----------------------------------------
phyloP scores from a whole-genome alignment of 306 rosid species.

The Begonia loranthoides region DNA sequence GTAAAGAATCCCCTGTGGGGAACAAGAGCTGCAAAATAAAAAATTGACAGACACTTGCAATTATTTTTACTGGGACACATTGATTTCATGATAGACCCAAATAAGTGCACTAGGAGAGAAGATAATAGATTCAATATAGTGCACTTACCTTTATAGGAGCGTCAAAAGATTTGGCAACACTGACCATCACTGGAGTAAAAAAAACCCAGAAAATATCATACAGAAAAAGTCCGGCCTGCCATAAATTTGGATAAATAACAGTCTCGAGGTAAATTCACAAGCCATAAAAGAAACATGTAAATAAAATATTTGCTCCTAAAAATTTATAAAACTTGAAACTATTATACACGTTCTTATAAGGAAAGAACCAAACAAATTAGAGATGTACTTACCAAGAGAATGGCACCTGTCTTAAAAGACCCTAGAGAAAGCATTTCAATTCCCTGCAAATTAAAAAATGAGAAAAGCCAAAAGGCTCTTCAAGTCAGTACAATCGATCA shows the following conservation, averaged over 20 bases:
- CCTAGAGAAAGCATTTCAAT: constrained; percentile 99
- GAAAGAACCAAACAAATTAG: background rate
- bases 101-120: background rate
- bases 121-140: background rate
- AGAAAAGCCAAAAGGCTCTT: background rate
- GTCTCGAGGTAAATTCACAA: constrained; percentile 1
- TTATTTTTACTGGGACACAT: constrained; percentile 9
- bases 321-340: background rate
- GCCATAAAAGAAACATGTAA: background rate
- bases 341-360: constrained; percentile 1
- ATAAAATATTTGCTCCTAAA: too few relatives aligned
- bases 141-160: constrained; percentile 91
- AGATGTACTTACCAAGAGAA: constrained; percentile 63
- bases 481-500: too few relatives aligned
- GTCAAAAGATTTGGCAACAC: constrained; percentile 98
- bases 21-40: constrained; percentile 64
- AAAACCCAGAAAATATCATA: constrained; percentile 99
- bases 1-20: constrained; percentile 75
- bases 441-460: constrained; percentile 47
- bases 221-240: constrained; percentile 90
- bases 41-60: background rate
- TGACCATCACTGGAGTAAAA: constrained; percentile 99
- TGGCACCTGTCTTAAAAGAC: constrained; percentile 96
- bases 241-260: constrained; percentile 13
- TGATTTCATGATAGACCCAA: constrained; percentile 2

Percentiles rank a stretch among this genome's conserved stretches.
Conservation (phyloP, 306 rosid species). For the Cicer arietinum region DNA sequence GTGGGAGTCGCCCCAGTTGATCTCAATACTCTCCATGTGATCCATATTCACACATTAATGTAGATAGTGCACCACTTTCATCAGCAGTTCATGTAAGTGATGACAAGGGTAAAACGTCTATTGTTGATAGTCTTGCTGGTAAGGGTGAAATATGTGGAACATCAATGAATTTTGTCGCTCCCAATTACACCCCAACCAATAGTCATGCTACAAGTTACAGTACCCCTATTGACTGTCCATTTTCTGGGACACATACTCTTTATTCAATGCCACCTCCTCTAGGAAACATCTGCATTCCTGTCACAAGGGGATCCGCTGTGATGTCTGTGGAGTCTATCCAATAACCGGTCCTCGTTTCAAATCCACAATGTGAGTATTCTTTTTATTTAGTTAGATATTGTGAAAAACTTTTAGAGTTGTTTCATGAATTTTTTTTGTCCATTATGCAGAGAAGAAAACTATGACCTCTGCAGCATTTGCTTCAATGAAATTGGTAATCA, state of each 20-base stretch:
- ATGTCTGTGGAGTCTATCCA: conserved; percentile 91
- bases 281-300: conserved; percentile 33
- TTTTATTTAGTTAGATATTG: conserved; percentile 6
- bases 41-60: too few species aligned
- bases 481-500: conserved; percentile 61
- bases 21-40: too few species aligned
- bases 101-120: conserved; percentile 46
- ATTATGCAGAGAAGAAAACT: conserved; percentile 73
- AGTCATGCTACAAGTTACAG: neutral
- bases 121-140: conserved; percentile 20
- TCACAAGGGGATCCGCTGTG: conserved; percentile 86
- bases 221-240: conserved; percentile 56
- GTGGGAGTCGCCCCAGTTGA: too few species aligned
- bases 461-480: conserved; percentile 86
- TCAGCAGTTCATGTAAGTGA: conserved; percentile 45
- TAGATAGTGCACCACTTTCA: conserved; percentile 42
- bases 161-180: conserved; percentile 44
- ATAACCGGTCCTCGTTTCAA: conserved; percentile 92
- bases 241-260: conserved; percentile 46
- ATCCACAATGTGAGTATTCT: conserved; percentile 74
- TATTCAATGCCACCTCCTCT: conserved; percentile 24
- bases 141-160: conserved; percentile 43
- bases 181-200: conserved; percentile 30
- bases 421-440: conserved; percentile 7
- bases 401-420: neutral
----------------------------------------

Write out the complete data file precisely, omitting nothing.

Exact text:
phyloP scores from a whole-genome alignment of 306 rosid species.

The Begonia loranthoides region DNA sequence GTAAAGAATCCCCTGTGGGGAACAAGAGCTGCAAAATAAAAAATTGACAGACACTTGCAATTATTTTTACTGGGACACATTGATTTCATGATAGACCCAAATAAGTGCACTAGGAGAGAAGATAATAGATTCAATATAGTGCACTTACCTTTATAGGAGCGTCAAAAGATTTGGCAACACTGACCATCACTGGAGTAAAAAAAACCCAGAAAATATCATACAGAAAAAGTCCGGCCTGCCATAAATTTGGATAAATAACAGTCTCGAGGTAAATTCACAAGCCATAAAAGAAACATGTAAATAAAATATTTGCTCCTAAAAATTTATAAAACTTGAAACTATTATACACGTTCTTATAAGGAAAGAACCAAACAAATTAGAGATGTACTTACCAAGAGAATGGCACCTGTCTTAAAAGACCCTAGAGAAAGCATTTCAATTCCCTGCAAATTAAAAAATGAGAAAAGCCAAAAGGCTCTTCAAGTCAGTACAATCGATCA shows the following conservation, averaged over 20 bases:
- CCTAGAGAAAGCATTTCAAT: constrained; percentile 99
- GAAAGAACCAAACAAATTAG: background rate
- bases 101-120: background rate
- bases 121-140: background rate
- AGAAAAGCCAAAAGGCTCTT: background rate
- GTCTCGAGGTAAATTCACAA: constrained; percentile 1
- TTATTTTTACTGGGACACAT: constrained; percentile 9
- bases 321-340: background rate
- GCCATAAAAGAAACATGTAA: background rate
- bases 341-360: constrained; percentile 1
- ATAAAATATTTGCTCCTAAA: too few relatives aligned
- bases 141-160: constrained; percentile 91
- AGATGTACTTACCAAGAGAA: constrained; percentile 63
- bases 481-500: too few relatives aligned
- GTCAAAAGATTTGGCAACAC: constrained; percentile 98
- bases 21-40: constrained; percentile 64
- AAAACCCAGAAAATATCATA: constrained; percentile 99
- bases 1-20: constrained; percentile 75
- bases 441-460: constrained; percentile 47
- bases 221-240: constrained; percentile 90
- bases 41-60: background rate
- TGACCATCACTGGAGTAAAA: constrained; percentile 99
- TGGCACCTGTCTTAAAAGAC: constrained; percentile 96
- bases 241-260: constrained; percentile 13
- TGATTTCATGATAGACCCAA: constrained; percentile 2

Percentiles rank a stretch among this genome's conserved stretches.
Conservation (phyloP, 306 rosid species). For the Cicer arietinum region DNA sequence GTGGGAGTCGCCCCAGTTGATCTCAATACTCTCCATGTGATCCATATTCACACATTAATGTAGATAGTGCACCACTTTCATCAGCAGTTCATGTAAGTGATGACAAGGGTAAAACGTCTATTGTTGATAGTCTTGCTGGTAAGGGTGAAATATGTGGAACATCAATGAATTTTGTCGCTCCCAATTACACCCCAACCAATAGTCATGCTACAAGTTACAGTACCCCTATTGACTGTCCATTTTCTGGGACACATACTCTTTATTCAATGCCACCTCCTCTAGGAAACATCTGCATTCCTGTCACAAGGGGATCCGCTGTGATGTCTGTGGAGTCTATCCAATAACCGGTCCTCGTTTCAAATCCACAATGTGAGTATTCTTTTTATTTAGTTAGATATTGTGAAAAACTTTTAGAGTTGTTTCATGAATTTTTTTTGTCCATTATGCAGAGAAGAAAACTATGACCTCTGCAGCATTTGCTTCAATGAAATTGGTAATCA, state of each 20-base stretch:
- ATGTCTGTGGAGTCTATCCA: conserved; percentile 91
- bases 281-300: conserved; percentile 33
- TTTTATTTAGTTAGATATTG: conserved; percentile 6
- bases 41-60: too few species aligned
- bases 481-500: conserved; percentile 61
- bases 21-40: too few species aligned
- bases 101-120: conserved; percentile 46
- ATTATGCAGAGAAGAAAACT: conserved; percentile 73
- AGTCATGCTACAAGTTACAG: neutral
- bases 121-140: conserved; percentile 20
- TCACAAGGGGATCCGCTGTG: conserved; percentile 86
- bases 221-240: conserved; percentile 56
- GTGGGAGTCGCCCCAGTTGA: too few species aligned
- bases 461-480: conserved; percentile 86
- TCAGCAGTTCATGTAAGTGA: conserved; percentile 45
- TAGATAGTGCACCACTTTCA: conserved; percentile 42
- bases 161-180: conserved; percentile 44
- ATAACCGGTCCTCGTTTCAA: conserved; percentile 92
- bases 241-260: conserved; percentile 46
- ATCCACAATGTGAGTATTCT: conserved; percentile 74
- TATTCAATGCCACCTCCTCT: conserved; percentile 24
- bases 141-160: conserved; percentile 43
- bases 181-200: conserved; percentile 30
- bases 421-440: conserved; percentile 7
- bases 401-420: neutral